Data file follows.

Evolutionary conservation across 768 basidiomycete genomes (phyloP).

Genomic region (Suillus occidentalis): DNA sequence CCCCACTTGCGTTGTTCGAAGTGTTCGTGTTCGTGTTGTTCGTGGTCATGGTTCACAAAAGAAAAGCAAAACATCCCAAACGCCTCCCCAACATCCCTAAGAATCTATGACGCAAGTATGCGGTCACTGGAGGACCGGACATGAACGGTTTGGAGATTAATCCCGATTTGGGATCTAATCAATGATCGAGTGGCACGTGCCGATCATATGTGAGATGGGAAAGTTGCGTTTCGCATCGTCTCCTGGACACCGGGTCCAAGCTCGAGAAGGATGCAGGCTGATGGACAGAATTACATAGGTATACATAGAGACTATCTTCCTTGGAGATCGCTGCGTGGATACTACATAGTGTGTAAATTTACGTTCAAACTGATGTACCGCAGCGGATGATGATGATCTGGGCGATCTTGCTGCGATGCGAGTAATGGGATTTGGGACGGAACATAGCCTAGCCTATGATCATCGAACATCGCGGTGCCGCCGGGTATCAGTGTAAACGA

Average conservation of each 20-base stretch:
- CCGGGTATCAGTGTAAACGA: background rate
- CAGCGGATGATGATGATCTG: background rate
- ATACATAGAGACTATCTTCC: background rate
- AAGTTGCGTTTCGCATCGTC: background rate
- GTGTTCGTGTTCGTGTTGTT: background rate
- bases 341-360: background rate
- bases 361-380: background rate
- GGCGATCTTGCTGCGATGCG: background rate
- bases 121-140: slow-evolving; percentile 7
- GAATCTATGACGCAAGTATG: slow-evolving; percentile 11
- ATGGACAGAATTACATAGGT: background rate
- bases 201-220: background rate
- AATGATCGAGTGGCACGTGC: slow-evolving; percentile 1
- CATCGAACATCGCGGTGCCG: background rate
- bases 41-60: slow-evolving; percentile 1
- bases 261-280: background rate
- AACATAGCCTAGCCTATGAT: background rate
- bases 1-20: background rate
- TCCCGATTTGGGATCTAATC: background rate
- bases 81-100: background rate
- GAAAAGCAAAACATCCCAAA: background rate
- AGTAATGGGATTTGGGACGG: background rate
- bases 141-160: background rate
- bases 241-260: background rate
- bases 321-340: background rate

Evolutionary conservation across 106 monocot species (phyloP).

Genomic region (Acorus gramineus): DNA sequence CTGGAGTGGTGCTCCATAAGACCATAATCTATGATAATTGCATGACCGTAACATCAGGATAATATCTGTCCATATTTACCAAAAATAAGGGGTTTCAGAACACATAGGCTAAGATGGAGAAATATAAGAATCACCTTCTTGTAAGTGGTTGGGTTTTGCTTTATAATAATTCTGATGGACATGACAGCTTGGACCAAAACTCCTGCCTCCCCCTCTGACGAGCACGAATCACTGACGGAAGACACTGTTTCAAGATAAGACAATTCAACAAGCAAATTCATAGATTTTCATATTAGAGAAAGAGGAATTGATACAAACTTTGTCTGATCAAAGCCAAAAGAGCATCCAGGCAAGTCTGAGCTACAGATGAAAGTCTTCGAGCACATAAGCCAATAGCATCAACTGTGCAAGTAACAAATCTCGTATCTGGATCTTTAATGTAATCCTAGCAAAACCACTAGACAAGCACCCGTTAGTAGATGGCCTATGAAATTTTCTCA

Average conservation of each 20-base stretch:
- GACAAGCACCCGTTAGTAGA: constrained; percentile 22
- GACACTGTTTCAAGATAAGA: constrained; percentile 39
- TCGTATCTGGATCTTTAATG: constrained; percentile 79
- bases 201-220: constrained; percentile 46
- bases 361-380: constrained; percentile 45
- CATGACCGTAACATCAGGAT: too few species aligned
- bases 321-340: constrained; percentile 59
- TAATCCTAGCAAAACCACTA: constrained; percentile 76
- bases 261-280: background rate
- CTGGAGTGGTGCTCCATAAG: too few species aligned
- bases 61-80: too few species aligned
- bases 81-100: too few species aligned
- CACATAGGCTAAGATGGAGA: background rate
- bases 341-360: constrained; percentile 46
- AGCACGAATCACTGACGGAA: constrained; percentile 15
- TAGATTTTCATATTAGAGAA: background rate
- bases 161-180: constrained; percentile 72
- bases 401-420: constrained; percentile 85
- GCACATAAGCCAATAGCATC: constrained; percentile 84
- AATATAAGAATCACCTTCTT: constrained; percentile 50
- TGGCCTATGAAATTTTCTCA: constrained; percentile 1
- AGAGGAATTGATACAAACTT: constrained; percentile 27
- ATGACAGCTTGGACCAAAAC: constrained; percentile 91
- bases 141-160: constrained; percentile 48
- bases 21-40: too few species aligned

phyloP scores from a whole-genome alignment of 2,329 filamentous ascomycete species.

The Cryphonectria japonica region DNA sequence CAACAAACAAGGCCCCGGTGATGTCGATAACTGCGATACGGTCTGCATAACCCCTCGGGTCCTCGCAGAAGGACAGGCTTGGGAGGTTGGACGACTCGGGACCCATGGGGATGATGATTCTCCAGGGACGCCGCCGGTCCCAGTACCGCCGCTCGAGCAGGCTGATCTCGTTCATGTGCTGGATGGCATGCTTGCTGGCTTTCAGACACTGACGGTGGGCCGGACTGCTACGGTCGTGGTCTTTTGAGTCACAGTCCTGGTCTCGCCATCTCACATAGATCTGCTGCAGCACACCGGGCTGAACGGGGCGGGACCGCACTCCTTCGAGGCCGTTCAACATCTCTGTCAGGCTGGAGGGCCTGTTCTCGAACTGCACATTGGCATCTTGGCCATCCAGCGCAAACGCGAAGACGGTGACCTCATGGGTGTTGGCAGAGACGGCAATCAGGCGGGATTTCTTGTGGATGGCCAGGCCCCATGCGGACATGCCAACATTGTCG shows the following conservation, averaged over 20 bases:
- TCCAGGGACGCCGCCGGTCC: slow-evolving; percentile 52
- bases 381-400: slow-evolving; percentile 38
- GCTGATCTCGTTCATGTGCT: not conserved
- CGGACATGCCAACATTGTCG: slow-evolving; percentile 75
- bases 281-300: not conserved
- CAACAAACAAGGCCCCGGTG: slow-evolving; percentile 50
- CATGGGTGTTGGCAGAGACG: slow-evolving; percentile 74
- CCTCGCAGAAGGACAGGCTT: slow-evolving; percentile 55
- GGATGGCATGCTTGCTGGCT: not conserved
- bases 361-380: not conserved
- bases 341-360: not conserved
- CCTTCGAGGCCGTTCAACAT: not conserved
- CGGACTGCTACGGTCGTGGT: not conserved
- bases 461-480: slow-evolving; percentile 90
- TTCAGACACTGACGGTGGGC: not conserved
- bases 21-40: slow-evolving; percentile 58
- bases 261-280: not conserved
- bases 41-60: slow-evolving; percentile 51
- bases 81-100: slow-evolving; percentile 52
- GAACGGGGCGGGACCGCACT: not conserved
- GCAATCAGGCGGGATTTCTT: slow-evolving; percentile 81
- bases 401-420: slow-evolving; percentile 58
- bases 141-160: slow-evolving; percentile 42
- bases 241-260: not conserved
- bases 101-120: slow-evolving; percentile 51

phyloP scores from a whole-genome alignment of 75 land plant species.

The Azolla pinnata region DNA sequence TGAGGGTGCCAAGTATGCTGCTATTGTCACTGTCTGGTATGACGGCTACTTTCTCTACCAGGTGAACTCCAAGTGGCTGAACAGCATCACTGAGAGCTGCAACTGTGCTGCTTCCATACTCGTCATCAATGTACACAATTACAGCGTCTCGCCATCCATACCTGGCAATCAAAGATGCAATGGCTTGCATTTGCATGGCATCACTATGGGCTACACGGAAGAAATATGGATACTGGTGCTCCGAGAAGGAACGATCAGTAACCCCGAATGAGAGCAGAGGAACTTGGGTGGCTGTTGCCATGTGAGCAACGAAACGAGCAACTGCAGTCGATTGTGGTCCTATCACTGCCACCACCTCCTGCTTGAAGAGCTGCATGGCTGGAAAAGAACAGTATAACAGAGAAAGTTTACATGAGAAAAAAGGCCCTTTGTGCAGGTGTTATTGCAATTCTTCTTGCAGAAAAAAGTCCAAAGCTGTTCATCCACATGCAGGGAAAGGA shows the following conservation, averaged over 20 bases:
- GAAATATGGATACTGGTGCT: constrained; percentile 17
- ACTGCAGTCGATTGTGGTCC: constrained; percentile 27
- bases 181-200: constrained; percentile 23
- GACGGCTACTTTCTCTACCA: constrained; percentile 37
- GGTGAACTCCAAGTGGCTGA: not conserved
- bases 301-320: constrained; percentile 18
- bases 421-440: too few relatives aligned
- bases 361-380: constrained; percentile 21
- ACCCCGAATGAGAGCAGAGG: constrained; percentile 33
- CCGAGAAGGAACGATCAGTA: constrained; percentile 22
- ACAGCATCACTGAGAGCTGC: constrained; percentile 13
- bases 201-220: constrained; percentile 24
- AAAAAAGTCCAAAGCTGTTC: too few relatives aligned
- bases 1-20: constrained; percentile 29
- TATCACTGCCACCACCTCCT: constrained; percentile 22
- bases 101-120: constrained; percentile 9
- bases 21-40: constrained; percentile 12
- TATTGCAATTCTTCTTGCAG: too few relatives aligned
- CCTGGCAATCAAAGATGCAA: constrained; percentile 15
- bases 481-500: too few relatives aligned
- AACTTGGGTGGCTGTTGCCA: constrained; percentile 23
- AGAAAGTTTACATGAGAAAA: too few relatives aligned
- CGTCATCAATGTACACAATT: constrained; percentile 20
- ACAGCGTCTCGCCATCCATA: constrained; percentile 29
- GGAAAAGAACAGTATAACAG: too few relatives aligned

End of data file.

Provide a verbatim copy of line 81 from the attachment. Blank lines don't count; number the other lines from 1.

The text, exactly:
- bases 141-160: slow-evolving; percentile 42